Sometimes patients need to undergo a physical exam to confirm a diagnosis, such as a pelvic exam or a finger exam through the vagina to check the area around the womb (the adnexa). This area contains the ovary and fallopian tubes and we can sometimes feel a cyst or if both of the ovaries are touching each other. When the ovaries are fixed together, this is known as frozen pelvis or kissing ovaries and this reflects severe endometriosis. In some cases, we can even find nodules of endometriosis inside the vagina in an examination.
Within the last decade, we have started to use pelvic ultrasound and MRI imaging to diagnose endometriosis if we suspect it from a patient’s history of symptoms, instead of waiting longer to be diagnosed through surgery or laparoscopy.
It can be helpful to use pelvic ultrasound scanning to diagnose symptoms of endometriosis if they relate to the pelvis. Cystic lesions on the ovaries, known as endometriomas, can be diagnosed by ultrasound and are found in forty per cent of patients with endometriosis. These growths can vary in dimension and can be an alarming sign but whatever the size of the endometrioma, it reflects that there is endometriosis inside the body.
MRI scanning can be used to help diagnose endometriosis if the patient reports symptoms away from the pelvis or those which indicate severe disease, such as endometriosis within the ureter, around the kidney, in the bladder or the bowel or around the diaphragm. MRI scanning can help us to diagnose the stage of the disease before planning for surgery so we know exactly what intervention is needed and the patient is well informed before undergoing their procedure.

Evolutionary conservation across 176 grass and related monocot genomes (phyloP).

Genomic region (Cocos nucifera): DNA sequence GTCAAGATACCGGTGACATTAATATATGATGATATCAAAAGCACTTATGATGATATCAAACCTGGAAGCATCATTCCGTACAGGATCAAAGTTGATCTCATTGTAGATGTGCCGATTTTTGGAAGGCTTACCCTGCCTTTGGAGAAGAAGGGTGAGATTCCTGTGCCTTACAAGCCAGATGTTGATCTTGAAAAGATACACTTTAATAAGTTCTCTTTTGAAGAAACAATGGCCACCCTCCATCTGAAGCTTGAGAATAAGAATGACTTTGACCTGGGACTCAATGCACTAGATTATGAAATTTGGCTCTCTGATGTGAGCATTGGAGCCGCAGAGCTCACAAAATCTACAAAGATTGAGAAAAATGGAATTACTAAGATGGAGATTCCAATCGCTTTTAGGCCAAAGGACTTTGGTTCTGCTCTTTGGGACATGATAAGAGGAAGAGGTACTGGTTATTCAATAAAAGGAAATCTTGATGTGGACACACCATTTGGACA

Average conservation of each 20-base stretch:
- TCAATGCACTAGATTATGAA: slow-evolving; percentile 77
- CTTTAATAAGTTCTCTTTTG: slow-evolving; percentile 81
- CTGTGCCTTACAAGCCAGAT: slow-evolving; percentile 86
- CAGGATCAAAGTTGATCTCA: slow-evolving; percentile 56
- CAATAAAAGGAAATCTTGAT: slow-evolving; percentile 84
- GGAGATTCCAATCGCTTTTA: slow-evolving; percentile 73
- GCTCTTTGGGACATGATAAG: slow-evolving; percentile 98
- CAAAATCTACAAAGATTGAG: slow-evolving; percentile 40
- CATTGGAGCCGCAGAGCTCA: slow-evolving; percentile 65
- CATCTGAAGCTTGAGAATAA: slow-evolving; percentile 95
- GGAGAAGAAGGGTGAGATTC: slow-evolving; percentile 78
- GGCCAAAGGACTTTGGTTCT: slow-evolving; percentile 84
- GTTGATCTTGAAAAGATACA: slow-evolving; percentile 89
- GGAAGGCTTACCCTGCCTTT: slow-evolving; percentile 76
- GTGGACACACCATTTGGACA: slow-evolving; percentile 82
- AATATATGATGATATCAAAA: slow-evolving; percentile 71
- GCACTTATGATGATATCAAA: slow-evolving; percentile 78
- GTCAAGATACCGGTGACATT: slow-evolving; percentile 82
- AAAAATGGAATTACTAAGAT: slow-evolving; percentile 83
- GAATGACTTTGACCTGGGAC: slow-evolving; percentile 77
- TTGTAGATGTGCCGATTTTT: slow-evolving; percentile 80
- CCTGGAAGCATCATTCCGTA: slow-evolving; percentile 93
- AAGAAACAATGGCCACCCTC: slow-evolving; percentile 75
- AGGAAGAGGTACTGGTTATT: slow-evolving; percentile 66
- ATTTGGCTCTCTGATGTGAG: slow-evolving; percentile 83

The final possible modality of diagnosis is keyhole surgery, or laparoscopy, which was the gold standard for a long time. Although previously very commonly used to confirm or rule out a diagnosis of endometriosis, investigation by laparoscopy can be misleading if it is performed by a generalist rather than a specialist. This is because the shape and appearance of the endometriosis inside the tummy and pelvis varies greatly between one woman and another. Endometriosis can appear as fine dots, small nodules, big nodules, scar tissue, fine adhesion or firm adhesion and in many colours including brown, grey and white.
As there is a great variety of signs of endometriosis inside the pelvis that may be seen in a laparoscopy, it should be performed by a specialist who is well aware of what they are looking for rather than by a generalist who might miss key symptoms and mistakenly rule out the condition and give a false negative diagnosis, delaying the woman’s access to effective treatment. A specialist can effectively identify the signs of endometriosis in a laparoscopy and a biopsy can be taken from the cells if we suspect the condition is present during the surgery.
You can read more about the causes and symptoms of endometriosis and how the condition and its treatment can impact fertility in Dr Elgheriany’s other articles in this informative series on endometriosis.
If you are worried about the symptoms of endometriosis and wish to book a consultation with Dr Elgheriany, you can do so by visiting his Top Doctors profile.